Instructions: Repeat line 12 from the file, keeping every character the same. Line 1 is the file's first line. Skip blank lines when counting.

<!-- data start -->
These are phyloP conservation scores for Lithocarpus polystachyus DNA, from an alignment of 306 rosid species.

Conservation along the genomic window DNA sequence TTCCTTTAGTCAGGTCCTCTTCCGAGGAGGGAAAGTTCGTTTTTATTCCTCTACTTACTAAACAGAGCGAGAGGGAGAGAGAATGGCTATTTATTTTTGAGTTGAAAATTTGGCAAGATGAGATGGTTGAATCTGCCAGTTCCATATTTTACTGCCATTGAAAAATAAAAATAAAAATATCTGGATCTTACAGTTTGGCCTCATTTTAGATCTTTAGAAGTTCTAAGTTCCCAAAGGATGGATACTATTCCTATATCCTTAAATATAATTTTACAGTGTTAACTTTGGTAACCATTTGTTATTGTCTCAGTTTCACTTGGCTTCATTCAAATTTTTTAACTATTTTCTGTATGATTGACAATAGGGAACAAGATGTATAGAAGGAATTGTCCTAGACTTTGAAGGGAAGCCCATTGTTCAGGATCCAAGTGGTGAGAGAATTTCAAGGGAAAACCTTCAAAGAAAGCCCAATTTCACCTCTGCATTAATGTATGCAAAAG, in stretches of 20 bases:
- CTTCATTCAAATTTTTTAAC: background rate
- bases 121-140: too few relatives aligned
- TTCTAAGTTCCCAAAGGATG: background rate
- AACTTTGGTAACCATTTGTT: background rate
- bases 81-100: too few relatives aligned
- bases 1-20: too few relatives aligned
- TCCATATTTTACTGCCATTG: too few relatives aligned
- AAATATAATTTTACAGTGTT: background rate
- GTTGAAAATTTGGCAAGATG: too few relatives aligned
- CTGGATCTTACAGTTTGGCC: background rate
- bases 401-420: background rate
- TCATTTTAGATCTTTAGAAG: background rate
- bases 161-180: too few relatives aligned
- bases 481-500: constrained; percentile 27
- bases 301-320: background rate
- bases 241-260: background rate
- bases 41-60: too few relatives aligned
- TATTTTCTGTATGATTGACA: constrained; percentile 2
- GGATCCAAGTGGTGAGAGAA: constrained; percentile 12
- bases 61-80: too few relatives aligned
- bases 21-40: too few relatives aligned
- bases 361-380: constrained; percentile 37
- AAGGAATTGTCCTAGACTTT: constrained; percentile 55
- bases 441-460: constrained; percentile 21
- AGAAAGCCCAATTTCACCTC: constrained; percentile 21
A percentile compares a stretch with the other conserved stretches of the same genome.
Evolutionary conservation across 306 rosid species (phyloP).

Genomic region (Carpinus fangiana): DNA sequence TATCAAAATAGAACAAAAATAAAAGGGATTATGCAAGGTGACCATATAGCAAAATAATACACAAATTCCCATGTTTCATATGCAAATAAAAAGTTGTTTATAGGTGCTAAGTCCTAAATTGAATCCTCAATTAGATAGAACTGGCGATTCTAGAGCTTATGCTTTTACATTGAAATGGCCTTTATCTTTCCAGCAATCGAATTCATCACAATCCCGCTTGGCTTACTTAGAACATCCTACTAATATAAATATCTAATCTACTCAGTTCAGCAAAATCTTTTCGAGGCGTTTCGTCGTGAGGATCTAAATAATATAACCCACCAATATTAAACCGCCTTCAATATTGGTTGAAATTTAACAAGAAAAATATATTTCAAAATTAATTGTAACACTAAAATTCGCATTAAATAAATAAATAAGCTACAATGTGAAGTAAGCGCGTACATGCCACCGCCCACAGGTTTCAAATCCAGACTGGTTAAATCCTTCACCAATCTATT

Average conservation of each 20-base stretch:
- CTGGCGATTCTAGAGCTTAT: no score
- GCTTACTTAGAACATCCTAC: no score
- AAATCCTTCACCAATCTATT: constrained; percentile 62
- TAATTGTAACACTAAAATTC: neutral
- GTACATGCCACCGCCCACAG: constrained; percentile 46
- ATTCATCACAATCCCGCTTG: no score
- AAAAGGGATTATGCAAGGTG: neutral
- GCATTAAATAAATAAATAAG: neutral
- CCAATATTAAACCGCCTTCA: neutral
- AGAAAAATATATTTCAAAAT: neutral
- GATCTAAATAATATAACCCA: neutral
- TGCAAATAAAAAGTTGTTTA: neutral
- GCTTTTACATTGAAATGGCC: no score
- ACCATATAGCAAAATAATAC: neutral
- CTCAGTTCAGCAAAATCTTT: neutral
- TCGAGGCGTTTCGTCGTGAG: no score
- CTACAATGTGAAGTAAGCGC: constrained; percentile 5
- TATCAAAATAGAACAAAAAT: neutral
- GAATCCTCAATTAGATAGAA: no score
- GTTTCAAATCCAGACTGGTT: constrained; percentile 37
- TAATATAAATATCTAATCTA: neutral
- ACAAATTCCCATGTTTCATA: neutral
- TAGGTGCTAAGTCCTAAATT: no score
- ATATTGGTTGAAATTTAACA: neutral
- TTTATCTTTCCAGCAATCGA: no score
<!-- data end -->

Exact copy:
- CTGGATCTTACAGTTTGGCC: background rate